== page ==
Thursday, March 10, 2011

The Borrowers as my Insperation

Just last night I finally printed a block I’ve been working on for some time.  In the midst of carving this block I was hit with several ideas.  The tile was the first idea; I decided I will name it The Borrowers.  I don’t know much about the books anymore, but as I child in the 80’s I had a few of these books and I remember having a copy of the animated movie recorded on VHS.  After I thought of the name, there was no other option, it’s too perfect. 
Fresh from the press as of last night.

This led me to start thinking about where my inspiration comes from.  I never gave it much though, in fact I would usually blow the question off stating something like; inspiration comes from wherever I may be.  But after some careful examination of my work I can pinpoint patterns in my inspiration and most of it comes from the carefree days of being a kid.  The rest of it comes from some very interesting and unusual adventures I participated in as a child, teenager and young adult.

When I was 15 I skipped across country with some friends of mine.  At the time I knew I was putting myself in danger, but I wanted to have adventures.  I felt like I was a boring, vanilla girl.  (Don’t get me wrong, vanilla is my favorite ice cream, I like it so I can spiff it up with other toppings)  I wanted to be an interesting person who could tell all sorts of stories and that people would remember.  I also wanted a change of scenery.  So I hopped in an old Volkswagen Van with some friends and went to New Mexico.  

I met a lot of new people and did some great art with some oil pastels and colored pencils I took with me.  Some of the people I ended up living with that summer became intrigued by my drawings and began to ask those silly inspiration questions.  I didn’t give their questions much though before dismissing them as my usual.  One day one of the fellas that always hung around started to talk about how he longed to go north to the Alaska/Yukon area.  And that’s when it happened.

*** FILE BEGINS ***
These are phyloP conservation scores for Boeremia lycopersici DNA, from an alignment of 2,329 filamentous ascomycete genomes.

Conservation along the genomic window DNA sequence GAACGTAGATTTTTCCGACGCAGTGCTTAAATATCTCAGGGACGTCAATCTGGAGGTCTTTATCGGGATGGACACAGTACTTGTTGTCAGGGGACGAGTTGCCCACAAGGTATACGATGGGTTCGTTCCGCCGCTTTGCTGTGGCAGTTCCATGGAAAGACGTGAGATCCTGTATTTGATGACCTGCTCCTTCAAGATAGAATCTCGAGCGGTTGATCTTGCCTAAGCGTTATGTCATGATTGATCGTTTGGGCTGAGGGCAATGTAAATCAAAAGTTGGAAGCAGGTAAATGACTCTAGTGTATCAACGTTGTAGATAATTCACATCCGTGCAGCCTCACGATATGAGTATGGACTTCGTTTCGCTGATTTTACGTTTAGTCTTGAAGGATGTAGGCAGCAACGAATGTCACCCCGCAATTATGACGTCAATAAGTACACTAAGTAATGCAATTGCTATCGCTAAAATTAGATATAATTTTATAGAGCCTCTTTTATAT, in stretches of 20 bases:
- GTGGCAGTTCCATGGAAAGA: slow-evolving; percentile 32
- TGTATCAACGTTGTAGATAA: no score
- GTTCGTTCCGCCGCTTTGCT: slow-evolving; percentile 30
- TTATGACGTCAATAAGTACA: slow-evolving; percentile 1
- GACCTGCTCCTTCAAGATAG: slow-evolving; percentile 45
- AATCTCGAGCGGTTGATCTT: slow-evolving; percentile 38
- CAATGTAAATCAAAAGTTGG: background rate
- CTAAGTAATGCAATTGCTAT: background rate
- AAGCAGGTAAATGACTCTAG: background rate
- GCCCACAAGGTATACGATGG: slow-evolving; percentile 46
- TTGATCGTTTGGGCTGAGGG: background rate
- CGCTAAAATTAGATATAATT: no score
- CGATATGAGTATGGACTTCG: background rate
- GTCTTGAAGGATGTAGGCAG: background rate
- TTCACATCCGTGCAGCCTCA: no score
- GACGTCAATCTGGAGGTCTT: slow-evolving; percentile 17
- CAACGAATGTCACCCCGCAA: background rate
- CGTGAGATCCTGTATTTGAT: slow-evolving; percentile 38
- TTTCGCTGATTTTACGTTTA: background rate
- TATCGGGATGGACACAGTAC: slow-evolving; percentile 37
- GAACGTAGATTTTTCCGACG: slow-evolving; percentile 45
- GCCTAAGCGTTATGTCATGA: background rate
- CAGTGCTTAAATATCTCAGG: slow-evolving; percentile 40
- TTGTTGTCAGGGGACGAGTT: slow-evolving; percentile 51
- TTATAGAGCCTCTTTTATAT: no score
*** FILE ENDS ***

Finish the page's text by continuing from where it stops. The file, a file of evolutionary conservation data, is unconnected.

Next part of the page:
I simply told them I spent a good amount of time up there.  All of a sudden everyone wanted to know my story.  Up until that point I thought it was just a silly, unrelated event from my childhood.  That summer in New Mexico I realized I had been more places than many people my age.  Hell, my childhood stuffed animal Pancake Popple had been more places than most people my age.  Between growing up military, moving around Europe, having a father that believed in getting rich quick, and gold mining up in Yukon I had a very adventurous childhood.

Standing on the front porch of a hippy house in New Mexico hundreds of miles away from my parents disapproving eyes, I realized why I skipped town against their orders.  I was looking for what I was use to having, adventure.

It wasn’t until many years later, back in Washington, attending college that I started to delve into the stories I accumulated up in Yukon.  I even went back to the journal I wrote in every night.   Journals are amazing, I am always flabbergasted at the things I wrote and I don’t remember.  I even have some drawings from those adventures I’ll have to dig up when I begin to share these stories.
But first I have to dig up my prints and writing I did back in college.   

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